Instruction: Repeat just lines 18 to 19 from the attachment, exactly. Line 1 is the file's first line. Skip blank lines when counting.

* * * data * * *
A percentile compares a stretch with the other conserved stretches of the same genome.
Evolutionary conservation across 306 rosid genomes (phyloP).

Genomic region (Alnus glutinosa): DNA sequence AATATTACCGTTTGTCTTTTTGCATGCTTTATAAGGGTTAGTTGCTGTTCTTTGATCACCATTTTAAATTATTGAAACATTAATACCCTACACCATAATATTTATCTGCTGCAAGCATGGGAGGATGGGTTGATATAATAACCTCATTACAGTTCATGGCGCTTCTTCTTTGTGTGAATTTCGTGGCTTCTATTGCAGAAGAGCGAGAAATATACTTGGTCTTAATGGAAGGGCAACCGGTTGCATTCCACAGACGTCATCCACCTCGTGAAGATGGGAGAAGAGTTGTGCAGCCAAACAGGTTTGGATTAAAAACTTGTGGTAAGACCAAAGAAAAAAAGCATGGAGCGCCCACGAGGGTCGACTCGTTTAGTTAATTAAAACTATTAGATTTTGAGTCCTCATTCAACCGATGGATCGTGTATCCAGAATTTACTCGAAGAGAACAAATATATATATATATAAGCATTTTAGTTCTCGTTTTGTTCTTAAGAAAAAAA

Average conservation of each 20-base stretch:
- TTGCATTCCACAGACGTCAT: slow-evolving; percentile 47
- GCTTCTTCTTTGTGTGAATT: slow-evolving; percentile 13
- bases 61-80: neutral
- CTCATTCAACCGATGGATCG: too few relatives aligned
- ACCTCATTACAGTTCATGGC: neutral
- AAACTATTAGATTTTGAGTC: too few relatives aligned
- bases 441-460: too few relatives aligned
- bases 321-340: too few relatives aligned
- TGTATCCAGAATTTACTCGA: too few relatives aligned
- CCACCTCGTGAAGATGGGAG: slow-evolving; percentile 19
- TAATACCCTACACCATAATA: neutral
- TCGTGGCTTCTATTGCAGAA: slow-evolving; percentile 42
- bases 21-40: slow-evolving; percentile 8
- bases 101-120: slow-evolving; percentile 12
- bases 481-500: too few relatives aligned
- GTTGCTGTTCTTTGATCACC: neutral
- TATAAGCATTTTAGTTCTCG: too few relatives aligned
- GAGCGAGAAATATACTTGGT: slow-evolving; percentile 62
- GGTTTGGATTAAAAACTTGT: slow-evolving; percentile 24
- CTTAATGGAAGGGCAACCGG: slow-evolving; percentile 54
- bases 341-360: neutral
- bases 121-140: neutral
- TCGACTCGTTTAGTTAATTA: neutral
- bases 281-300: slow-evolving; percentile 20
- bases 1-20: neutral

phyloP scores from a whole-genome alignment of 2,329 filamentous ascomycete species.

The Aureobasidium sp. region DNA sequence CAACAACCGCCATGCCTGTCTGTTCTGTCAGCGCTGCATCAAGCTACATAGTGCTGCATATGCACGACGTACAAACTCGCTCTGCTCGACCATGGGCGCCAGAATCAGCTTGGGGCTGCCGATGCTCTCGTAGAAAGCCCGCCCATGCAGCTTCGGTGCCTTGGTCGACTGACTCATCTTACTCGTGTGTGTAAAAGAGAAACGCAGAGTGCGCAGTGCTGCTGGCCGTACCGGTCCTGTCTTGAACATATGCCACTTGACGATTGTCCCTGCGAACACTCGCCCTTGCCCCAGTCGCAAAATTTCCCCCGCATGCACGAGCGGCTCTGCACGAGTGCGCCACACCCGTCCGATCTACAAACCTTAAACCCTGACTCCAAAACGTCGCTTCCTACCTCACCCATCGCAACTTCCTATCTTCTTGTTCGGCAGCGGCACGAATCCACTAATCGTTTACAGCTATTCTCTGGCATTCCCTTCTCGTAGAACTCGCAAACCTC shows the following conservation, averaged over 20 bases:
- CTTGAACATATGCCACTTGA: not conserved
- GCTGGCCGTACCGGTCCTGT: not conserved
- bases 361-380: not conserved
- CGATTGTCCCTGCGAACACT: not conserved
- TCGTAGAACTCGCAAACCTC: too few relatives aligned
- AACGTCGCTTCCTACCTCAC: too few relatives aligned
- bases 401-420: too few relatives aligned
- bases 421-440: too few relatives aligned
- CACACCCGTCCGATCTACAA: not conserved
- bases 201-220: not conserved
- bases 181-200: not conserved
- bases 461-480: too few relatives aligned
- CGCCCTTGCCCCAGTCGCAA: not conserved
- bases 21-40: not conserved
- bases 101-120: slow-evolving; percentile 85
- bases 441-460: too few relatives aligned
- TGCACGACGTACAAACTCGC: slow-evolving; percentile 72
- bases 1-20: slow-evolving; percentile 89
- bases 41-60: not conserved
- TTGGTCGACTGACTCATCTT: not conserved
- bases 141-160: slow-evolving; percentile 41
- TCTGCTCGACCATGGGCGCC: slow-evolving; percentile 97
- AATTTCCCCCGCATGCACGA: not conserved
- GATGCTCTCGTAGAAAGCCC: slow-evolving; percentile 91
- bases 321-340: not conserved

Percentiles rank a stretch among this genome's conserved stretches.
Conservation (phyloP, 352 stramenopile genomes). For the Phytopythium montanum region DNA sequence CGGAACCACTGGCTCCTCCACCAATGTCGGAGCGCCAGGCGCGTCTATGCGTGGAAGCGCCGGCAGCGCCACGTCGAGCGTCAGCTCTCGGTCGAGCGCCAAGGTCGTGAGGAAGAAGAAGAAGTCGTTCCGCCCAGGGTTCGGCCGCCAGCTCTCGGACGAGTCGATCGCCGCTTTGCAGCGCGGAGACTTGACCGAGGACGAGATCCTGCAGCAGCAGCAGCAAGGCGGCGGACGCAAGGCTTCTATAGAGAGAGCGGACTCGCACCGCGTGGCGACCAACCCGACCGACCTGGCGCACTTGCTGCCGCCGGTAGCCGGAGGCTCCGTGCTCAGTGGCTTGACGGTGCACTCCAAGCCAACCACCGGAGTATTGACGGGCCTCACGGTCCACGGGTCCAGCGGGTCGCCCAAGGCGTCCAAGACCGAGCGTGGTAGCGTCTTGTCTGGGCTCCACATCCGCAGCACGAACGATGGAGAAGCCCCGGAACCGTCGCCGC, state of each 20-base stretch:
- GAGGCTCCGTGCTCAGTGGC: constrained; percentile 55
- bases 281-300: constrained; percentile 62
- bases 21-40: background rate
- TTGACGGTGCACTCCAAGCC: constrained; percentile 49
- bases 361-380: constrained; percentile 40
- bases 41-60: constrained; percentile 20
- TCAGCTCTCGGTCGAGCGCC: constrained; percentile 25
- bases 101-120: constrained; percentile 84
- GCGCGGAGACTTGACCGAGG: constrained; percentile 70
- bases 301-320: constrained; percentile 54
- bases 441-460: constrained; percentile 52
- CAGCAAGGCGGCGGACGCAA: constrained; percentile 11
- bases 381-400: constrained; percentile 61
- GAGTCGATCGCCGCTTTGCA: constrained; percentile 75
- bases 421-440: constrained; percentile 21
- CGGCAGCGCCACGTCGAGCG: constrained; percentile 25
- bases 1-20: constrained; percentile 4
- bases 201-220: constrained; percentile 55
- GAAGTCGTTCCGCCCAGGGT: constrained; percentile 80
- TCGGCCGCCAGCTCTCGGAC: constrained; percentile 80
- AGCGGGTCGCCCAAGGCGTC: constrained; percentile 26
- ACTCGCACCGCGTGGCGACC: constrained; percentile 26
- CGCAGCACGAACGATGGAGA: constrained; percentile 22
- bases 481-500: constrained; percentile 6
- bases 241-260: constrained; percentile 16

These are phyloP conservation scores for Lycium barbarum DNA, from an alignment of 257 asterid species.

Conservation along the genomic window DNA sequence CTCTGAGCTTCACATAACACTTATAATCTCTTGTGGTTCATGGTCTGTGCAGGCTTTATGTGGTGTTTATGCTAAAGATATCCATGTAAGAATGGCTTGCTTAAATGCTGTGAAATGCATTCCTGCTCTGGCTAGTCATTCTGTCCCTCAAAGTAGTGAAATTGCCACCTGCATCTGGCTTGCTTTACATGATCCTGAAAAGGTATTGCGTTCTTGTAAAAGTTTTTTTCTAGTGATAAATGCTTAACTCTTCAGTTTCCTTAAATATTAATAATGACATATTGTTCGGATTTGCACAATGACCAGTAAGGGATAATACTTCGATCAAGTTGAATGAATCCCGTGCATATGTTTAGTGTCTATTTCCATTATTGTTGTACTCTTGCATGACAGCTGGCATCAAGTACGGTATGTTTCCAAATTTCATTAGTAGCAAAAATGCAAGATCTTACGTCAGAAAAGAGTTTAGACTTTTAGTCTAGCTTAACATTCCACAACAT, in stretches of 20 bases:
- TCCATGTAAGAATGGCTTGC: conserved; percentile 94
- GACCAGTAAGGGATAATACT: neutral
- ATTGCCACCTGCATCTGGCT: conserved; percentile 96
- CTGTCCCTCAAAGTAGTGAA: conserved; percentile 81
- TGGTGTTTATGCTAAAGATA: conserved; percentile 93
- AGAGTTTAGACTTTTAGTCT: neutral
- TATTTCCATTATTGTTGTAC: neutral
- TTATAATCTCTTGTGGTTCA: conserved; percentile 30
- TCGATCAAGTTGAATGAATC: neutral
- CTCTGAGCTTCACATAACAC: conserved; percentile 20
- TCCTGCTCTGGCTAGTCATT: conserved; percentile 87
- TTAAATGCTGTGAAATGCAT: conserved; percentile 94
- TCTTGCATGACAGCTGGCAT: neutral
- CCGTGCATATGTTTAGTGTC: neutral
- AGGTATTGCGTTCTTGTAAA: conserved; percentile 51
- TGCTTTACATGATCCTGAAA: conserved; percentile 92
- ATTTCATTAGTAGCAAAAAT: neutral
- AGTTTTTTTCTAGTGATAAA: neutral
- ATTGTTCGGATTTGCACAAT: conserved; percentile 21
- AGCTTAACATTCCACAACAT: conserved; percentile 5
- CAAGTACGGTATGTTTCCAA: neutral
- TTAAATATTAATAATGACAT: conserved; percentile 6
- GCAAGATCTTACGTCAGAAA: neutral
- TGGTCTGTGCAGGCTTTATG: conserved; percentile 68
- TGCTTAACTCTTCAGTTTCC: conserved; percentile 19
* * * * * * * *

- bases 101-120: slow-evolving; percentile 12
- bases 481-500: too few relatives aligned